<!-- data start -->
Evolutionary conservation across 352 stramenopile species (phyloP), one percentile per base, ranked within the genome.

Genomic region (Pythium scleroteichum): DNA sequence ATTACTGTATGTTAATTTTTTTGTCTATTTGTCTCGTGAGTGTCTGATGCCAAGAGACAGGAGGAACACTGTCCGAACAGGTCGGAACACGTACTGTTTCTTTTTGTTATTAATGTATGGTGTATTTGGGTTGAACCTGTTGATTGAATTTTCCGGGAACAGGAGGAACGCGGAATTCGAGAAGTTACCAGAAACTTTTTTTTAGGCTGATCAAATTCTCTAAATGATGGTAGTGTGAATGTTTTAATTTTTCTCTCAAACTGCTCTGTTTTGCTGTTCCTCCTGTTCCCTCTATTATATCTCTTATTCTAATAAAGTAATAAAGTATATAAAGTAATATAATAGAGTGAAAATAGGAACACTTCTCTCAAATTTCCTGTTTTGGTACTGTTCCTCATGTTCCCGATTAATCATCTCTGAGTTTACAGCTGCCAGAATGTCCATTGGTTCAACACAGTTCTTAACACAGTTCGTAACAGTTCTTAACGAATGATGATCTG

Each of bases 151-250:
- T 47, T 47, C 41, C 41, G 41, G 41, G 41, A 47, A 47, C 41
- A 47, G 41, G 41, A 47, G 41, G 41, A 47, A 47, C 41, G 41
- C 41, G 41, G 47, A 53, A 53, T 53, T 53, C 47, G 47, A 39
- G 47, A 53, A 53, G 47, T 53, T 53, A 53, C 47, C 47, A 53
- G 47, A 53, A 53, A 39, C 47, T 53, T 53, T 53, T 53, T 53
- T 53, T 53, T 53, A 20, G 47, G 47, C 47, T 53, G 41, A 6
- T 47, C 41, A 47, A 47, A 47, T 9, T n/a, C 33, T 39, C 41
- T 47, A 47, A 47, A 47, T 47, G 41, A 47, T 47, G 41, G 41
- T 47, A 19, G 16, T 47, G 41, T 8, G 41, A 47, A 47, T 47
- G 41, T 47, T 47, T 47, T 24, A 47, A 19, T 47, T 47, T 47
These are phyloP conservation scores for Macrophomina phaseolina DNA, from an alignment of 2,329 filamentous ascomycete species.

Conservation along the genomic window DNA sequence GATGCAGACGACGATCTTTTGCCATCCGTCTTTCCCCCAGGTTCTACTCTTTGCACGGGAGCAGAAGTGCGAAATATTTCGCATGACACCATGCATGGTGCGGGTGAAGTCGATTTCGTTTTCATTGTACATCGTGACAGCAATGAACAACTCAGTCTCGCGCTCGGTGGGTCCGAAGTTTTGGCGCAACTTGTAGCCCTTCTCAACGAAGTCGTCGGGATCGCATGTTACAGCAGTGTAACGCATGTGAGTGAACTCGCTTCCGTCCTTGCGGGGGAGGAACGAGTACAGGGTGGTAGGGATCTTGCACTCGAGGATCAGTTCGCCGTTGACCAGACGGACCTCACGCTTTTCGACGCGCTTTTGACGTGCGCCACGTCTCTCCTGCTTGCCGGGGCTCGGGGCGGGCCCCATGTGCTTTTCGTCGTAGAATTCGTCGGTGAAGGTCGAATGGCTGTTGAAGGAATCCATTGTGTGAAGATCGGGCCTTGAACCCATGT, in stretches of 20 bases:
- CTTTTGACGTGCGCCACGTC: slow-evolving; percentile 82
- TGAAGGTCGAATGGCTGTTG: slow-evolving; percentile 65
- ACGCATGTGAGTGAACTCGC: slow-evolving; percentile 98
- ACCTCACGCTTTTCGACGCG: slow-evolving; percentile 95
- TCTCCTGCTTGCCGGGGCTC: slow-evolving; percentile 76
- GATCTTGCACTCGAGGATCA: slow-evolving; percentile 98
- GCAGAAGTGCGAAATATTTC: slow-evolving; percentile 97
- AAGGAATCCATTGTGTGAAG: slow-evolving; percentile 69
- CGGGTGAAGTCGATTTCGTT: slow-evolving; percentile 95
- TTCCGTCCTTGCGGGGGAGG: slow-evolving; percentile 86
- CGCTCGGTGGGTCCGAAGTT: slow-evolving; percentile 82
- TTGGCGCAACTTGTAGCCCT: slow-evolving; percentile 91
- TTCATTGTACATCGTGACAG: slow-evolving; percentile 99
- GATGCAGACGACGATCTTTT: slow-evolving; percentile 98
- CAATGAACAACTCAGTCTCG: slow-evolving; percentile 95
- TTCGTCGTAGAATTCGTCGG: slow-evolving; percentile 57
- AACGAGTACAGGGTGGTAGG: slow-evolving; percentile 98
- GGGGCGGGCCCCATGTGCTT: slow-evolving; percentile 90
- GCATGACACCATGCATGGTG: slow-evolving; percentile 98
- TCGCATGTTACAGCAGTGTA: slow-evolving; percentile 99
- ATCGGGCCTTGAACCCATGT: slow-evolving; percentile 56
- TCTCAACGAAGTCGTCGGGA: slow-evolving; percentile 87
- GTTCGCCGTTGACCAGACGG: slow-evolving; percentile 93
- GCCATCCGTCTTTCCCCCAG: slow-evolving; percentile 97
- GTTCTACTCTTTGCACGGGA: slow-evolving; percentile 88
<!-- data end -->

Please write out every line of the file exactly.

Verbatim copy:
Evolutionary conservation across 352 stramenopile species (phyloP), one percentile per base, ranked within the genome.

Genomic region (Pythium scleroteichum): DNA sequence ATTACTGTATGTTAATTTTTTTGTCTATTTGTCTCGTGAGTGTCTGATGCCAAGAGACAGGAGGAACACTGTCCGAACAGGTCGGAACACGTACTGTTTCTTTTTGTTATTAATGTATGGTGTATTTGGGTTGAACCTGTTGATTGAATTTTCCGGGAACAGGAGGAACGCGGAATTCGAGAAGTTACCAGAAACTTTTTTTTAGGCTGATCAAATTCTCTAAATGATGGTAGTGTGAATGTTTTAATTTTTCTCTCAAACTGCTCTGTTTTGCTGTTCCTCCTGTTCCCTCTATTATATCTCTTATTCTAATAAAGTAATAAAGTATATAAAGTAATATAATAGAGTGAAAATAGGAACACTTCTCTCAAATTTCCTGTTTTGGTACTGTTCCTCATGTTCCCGATTAATCATCTCTGAGTTTACAGCTGCCAGAATGTCCATTGGTTCAACACAGTTCTTAACACAGTTCGTAACAGTTCTTAACGAATGATGATCTG

Each of bases 151-250:
- T 47, T 47, C 41, C 41, G 41, G 41, G 41, A 47, A 47, C 41
- A 47, G 41, G 41, A 47, G 41, G 41, A 47, A 47, C 41, G 41
- C 41, G 41, G 47, A 53, A 53, T 53, T 53, C 47, G 47, A 39
- G 47, A 53, A 53, G 47, T 53, T 53, A 53, C 47, C 47, A 53
- G 47, A 53, A 53, A 39, C 47, T 53, T 53, T 53, T 53, T 53
- T 53, T 53, T 53, A 20, G 47, G 47, C 47, T 53, G 41, A 6
- T 47, C 41, A 47, A 47, A 47, T 9, T n/a, C 33, T 39, C 41
- T 47, A 47, A 47, A 47, T 47, G 41, A 47, T 47, G 41, G 41
- T 47, A 19, G 16, T 47, G 41, T 8, G 41, A 47, A 47, T 47
- G 41, T 47, T 47, T 47, T 24, A 47, A 19, T 47, T 47, T 47
These are phyloP conservation scores for Macrophomina phaseolina DNA, from an alignment of 2,329 filamentous ascomycete species.

Conservation along the genomic window DNA sequence GATGCAGACGACGATCTTTTGCCATCCGTCTTTCCCCCAGGTTCTACTCTTTGCACGGGAGCAGAAGTGCGAAATATTTCGCATGACACCATGCATGGTGCGGGTGAAGTCGATTTCGTTTTCATTGTACATCGTGACAGCAATGAACAACTCAGTCTCGCGCTCGGTGGGTCCGAAGTTTTGGCGCAACTTGTAGCCCTTCTCAACGAAGTCGTCGGGATCGCATGTTACAGCAGTGTAACGCATGTGAGTGAACTCGCTTCCGTCCTTGCGGGGGAGGAACGAGTACAGGGTGGTAGGGATCTTGCACTCGAGGATCAGTTCGCCGTTGACCAGACGGACCTCACGCTTTTCGACGCGCTTTTGACGTGCGCCACGTCTCTCCTGCTTGCCGGGGCTCGGGGCGGGCCCCATGTGCTTTTCGTCGTAGAATTCGTCGGTGAAGGTCGAATGGCTGTTGAAGGAATCCATTGTGTGAAGATCGGGCCTTGAACCCATGT, in stretches of 20 bases:
- CTTTTGACGTGCGCCACGTC: slow-evolving; percentile 82
- TGAAGGTCGAATGGCTGTTG: slow-evolving; percentile 65
- ACGCATGTGAGTGAACTCGC: slow-evolving; percentile 98
- ACCTCACGCTTTTCGACGCG: slow-evolving; percentile 95
- TCTCCTGCTTGCCGGGGCTC: slow-evolving; percentile 76
- GATCTTGCACTCGAGGATCA: slow-evolving; percentile 98
- GCAGAAGTGCGAAATATTTC: slow-evolving; percentile 97
- AAGGAATCCATTGTGTGAAG: slow-evolving; percentile 69
- CGGGTGAAGTCGATTTCGTT: slow-evolving; percentile 95
- TTCCGTCCTTGCGGGGGAGG: slow-evolving; percentile 86
- CGCTCGGTGGGTCCGAAGTT: slow-evolving; percentile 82
- TTGGCGCAACTTGTAGCCCT: slow-evolving; percentile 91
- TTCATTGTACATCGTGACAG: slow-evolving; percentile 99
- GATGCAGACGACGATCTTTT: slow-evolving; percentile 98
- CAATGAACAACTCAGTCTCG: slow-evolving; percentile 95
- TTCGTCGTAGAATTCGTCGG: slow-evolving; percentile 57
- AACGAGTACAGGGTGGTAGG: slow-evolving; percentile 98
- GGGGCGGGCCCCATGTGCTT: slow-evolving; percentile 90
- GCATGACACCATGCATGGTG: slow-evolving; percentile 98
- TCGCATGTTACAGCAGTGTA: slow-evolving; percentile 99
- ATCGGGCCTTGAACCCATGT: slow-evolving; percentile 56
- TCTCAACGAAGTCGTCGGGA: slow-evolving; percentile 87
- GTTCGCCGTTGACCAGACGG: slow-evolving; percentile 93
- GCCATCCGTCTTTCCCCCAG: slow-evolving; percentile 97
- GTTCTACTCTTTGCACGGGA: slow-evolving; percentile 88